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One day David began wondering if any of Saul’s family was still living, for he wanted to be kind to them, as he had promised Prince Jonathan. He heard about a man named Ziba, who had been one of Saul’s servants, and summoned him.

“Are you Ziba?” the king asked.

“Yes, sir, I am,” he replied.

The king then asked him, “Is anyone left from Saul’s family? If so, I want to fulfill a sacred vow by being kind to him.”

“Yes,” Ziba replied, “Jonathan’s lame son is still alive.”

“Where is he?” the king asked.

“In Lo-debar,” Ziba told him. “At the home of Machir.”

5-6 So King David sent for Mephibosheth—Jonathan’s son and Saul’s grandson. Mephibosheth arrived in great fear and greeted the king in deep humility, bowing low before him.

But David said, “Don’t be afraid! I’ve asked you to come so that I can be kind to you because of my vow to your father Jonathan. I will restore to you all the land of your grandfather Saul, and you shall live here at the palace!”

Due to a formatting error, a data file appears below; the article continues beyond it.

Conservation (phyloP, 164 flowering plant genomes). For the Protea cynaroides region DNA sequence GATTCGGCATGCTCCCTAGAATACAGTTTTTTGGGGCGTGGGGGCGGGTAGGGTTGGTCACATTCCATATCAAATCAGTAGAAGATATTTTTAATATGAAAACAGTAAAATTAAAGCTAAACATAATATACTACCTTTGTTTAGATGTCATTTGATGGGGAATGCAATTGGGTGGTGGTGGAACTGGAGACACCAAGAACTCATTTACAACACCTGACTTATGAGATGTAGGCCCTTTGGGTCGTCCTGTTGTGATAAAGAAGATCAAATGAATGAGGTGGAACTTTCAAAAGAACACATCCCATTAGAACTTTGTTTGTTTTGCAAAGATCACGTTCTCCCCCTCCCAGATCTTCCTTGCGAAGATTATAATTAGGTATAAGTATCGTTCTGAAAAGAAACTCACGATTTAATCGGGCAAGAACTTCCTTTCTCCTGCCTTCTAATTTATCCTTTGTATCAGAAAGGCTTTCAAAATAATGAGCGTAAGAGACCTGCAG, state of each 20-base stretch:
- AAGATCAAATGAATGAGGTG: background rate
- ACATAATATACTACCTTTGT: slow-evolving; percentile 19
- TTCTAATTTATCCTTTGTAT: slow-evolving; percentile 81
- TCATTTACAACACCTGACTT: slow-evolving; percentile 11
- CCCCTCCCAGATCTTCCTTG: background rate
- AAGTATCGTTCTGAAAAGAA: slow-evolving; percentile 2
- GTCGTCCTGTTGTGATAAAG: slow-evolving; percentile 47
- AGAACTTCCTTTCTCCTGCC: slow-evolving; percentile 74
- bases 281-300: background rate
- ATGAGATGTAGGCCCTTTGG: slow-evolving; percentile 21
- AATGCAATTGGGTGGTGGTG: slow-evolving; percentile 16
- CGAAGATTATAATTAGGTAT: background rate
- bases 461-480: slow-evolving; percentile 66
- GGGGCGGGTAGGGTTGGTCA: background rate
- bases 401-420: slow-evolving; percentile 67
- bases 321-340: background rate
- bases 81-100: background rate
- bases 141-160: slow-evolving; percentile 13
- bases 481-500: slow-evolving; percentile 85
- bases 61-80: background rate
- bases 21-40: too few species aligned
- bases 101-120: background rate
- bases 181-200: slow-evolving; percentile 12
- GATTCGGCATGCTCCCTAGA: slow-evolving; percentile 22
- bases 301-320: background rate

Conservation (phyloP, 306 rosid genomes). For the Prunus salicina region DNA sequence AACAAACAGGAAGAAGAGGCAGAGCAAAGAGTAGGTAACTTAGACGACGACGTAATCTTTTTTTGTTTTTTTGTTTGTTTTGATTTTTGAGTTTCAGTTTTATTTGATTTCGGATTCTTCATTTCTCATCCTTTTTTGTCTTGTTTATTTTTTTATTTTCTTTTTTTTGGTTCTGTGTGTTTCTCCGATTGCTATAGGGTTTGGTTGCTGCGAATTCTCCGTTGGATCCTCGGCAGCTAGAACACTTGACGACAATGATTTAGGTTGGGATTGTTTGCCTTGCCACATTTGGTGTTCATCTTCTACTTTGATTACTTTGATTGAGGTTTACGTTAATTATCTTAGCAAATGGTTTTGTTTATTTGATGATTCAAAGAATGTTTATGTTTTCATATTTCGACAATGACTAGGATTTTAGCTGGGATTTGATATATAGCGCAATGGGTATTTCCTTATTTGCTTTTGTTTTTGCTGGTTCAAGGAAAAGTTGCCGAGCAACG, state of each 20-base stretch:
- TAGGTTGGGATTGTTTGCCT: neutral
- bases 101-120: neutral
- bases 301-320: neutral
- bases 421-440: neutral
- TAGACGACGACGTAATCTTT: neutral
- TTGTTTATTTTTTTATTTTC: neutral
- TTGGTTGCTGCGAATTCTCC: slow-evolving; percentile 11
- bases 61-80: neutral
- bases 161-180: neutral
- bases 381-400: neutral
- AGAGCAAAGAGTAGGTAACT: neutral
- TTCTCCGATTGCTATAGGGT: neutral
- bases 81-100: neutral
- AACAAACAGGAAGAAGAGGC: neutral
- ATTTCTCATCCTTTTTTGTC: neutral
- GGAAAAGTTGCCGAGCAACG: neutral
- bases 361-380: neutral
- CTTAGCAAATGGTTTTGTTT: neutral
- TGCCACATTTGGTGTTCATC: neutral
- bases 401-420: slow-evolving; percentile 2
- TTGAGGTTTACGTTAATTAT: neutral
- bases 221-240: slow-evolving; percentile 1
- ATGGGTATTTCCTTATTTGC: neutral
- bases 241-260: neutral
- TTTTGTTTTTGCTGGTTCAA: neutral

Mephibosheth fell to the ground before the king. “Should the king show kindness to a dead dog like me?” he exclaimed.

Then the king summoned Saul’s servant Ziba. “I have given your master’s grandson everything that belonged to Saul and his family,” he said. 10-11 “You and your sons and servants are to farm the land for him, to produce food for his family; but he will live here with me.”

Ziba, who had fifteen sons and twenty servants, replied, “Sir, I will do all you have commanded.”

And from that time on, Mephibosheth ate regularly with King David, as though he were one of his own sons. 12 Mephibosheth had a young son, Mica. All the household of Ziba became Mephibosheth’s servants, 13 but Mephibosheth (who was lame in both feet) moved to Jerusalem to live at the palace.

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